Spieth takes winding road to Open win at Royal Birkdale
Jordan Spieth stood on the 13th tee Sunday with his head in his hands, watching his ball sail toward Manchester and wondering how it all went wrong.
The coronation that seemed inevitable entering the final round of The Open had wobbled disastrously off course, as Spieth stumbled out of the gates and struggled to steady his nerve.
Then suddenly, as if transformed into some mythic combination of Seve Ballesteros and Tiger Woods, he took command of the tournament and etched his name on the Claret Jug as Champion Golfer of the Year.
In the end, the three-shot advantage with which Spieth started the day was still intact as he tapped in for a third career major championship. But oh, how winding was the road from Point A to Point B.
The chaos and confusion of the 13th hole nearly engulfed Spieth’s championship. After hitting perhaps the most errant shot of his professional career, he was left to wander between equipment trucks that lined the driving range at Royal Birkdale, discussing with rules officials where he could possibly drop after taking an unplayable lie.
It’s the stuff that has broken strong men before. It appeared, in the moment, to have dealt a hefty crack to Spieth’s foundation 15 months after he let the Masters slip through his fingers.
Instead, it gave birth to one of the most sublime rallies in championship history.
“I don’t know why I can’t make it a little boring sometimes,” Spieth said.
After a discussion that lasted more than 20 minutes, Spieth somehow scrambled to make bogey. It marked the first time since Friday that he didn’t hold at least a share of the lead, but it also galvanized his resolve and set the stage for a memorable finish.
“That putt on 13 was just massive,” Spieth said. “When I hit the tee ball, I put my hands over my head walking up, thinking, ‘Oh boy, this could be 6.’ And all of a sudden it doesn’t change in one hole.”
The comeback started quickly from there, with a near-ace on the par-3 14th, one that Spieth eyed purposefully as he strode toward the green still clinging to the shaft of his 6-iron.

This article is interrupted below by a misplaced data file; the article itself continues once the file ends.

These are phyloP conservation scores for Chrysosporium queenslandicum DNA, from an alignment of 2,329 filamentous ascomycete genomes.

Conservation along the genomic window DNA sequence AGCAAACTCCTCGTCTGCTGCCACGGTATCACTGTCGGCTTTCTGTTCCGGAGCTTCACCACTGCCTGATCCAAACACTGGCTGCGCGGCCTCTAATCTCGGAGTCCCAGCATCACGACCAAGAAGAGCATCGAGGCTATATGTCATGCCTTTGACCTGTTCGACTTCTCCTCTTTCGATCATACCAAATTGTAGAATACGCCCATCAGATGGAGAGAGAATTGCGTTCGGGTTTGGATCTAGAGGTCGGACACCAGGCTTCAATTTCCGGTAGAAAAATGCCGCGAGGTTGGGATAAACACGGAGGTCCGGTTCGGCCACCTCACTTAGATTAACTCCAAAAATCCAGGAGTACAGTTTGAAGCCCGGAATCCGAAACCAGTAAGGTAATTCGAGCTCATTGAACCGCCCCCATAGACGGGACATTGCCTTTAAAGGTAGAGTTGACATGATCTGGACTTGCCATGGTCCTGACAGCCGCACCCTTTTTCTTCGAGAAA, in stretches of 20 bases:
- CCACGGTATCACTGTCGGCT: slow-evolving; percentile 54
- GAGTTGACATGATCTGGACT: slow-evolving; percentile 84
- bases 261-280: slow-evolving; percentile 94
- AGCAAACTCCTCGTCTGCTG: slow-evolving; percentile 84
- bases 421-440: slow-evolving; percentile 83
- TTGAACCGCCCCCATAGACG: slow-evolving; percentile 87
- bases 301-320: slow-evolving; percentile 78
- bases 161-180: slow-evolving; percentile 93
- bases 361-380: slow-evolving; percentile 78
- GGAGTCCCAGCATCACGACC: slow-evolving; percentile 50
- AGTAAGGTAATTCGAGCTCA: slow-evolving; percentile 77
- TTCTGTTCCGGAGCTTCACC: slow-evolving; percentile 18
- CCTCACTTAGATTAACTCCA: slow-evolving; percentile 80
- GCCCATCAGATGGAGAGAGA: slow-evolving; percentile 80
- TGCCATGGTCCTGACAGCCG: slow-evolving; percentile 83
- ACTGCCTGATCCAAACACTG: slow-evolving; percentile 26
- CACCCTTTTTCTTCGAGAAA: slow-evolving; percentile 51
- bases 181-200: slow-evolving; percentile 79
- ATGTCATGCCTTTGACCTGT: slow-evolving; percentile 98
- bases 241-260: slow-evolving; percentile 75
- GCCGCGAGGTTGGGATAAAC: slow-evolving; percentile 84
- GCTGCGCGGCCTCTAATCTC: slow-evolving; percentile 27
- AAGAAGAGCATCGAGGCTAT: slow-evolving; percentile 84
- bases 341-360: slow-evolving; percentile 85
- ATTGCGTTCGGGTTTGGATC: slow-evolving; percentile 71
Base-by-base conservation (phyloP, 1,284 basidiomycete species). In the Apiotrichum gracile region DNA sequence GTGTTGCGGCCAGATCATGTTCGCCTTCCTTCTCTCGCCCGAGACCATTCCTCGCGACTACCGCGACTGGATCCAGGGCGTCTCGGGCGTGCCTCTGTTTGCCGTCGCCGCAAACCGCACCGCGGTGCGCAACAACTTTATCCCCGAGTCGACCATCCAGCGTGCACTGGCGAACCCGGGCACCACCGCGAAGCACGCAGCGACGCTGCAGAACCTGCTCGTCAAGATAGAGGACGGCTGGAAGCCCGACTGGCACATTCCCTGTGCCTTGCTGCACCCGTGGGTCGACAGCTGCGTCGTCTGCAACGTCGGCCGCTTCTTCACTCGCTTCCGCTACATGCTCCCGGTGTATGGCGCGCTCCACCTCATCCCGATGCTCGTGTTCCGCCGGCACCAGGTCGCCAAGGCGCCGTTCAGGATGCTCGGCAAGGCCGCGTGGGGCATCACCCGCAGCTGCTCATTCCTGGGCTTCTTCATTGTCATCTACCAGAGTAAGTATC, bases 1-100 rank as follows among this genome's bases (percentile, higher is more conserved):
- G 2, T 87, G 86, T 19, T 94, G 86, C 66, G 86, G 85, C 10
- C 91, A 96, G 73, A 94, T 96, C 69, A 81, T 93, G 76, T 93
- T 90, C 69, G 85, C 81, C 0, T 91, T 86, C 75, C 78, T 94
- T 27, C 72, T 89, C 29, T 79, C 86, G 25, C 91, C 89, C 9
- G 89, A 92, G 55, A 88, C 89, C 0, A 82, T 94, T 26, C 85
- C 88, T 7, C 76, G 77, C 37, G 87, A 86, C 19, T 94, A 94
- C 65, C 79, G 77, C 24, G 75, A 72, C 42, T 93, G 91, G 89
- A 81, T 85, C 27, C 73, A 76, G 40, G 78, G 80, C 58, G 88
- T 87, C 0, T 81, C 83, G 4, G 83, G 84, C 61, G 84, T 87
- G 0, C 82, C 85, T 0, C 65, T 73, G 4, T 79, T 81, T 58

It peaked on the following hole. With Kuchar in close for birdie, Spieth rolled in a 50-footer for eagle, raising his putter triumphantly as the ball crested over the edge of the hole.
“Go get that!” he shouted to caddie Michael Greller, already heading to the next tee with the slightest of grins creeping over his face. He was once again a shot in front.
Spieth added another birdie on 16, and then another on 17. He somehow managed to condense a week’s worth of made putts into a 60-minute stretch with the championship in the balance, eviscerating Kuchar despite a strong finish of his own.
“It was impressive stuff when a guy does something like that,” Kuchar said. “All you can really do is sit back, tip your cap and say, ‘Well done.’ And it was certainly a show that he put on.”
It was a magical scene, but one that seemed wholly unnecessary at the start of the day. Spieth had spent the week in complete control, his only four bogeys coming amid heavy rains and blustery winds during the second round.
Staked to a three-shot cushion, this was an opportunity for Spieth to put to rest the notion that scars from the 2016 Masters still linger. It was supposed to be an easy walk against an amiable but unintimidating combatant.
But Spieth was out of sorts right from the moment he realized that a seemingly accurate tee shot on the first hole had buried into ankle-deep rough.
“That’s just crap, man,” Spieth muttered. “That’s crap. Not getting rewarded for good shots.”
“You’re 168 (yards) front. Get over it,” Greller implored.
An opening bogey was followed quickly by two more, and the three-shot lead with which Spieth started the day evaporated by the time he reached the fifth tee. When Spieth missed a short par putt on No. 9 to again fall into a tie with Kuchar, the whispers and murmurs became full-throated gasps.
“I wasn’t questioning myself as a closer, but I was questioning why I couldn’t just perform the shots that I was before,” Spieth said. “I knew the conditions were harder, but I just wasn’t executing. And sometimes you just can’t really figure it out, put your finger on it.”
Spieth often cites “we” when discussing his performance to emphasize Greller’s role, and the finale in Southport was every bit a team effort. Greller became a combination of life coach and yardage book, guiding his player to pull the right club amid the melee on the 13th hole and also stopping him mid-freefall to instill some confidence.
“I definitely thought about what he was saying while I was over some of those key 3- to 4-footers that I made,” Spieth said. “I mean the way it was looking, those weren’t easy. Those 3-footers were 10-footers to me. And all of a sudden, the lid came off and the 30-footers were 2-footers to me.”
It proved to be a circuitous route, and a much more eventful afternoon than he had hoped for. But after missing out on the Claret Jug two years ago at St. Andrews by the slimmest of margins, the coveted chalice now sits firmly in his grasp.
“This is as much of a high as I’ve experienced in my golfing life,” Spieth said. “I’m going to enjoy it more than I’ve enjoyed anything that I’ve accomplished in the past.”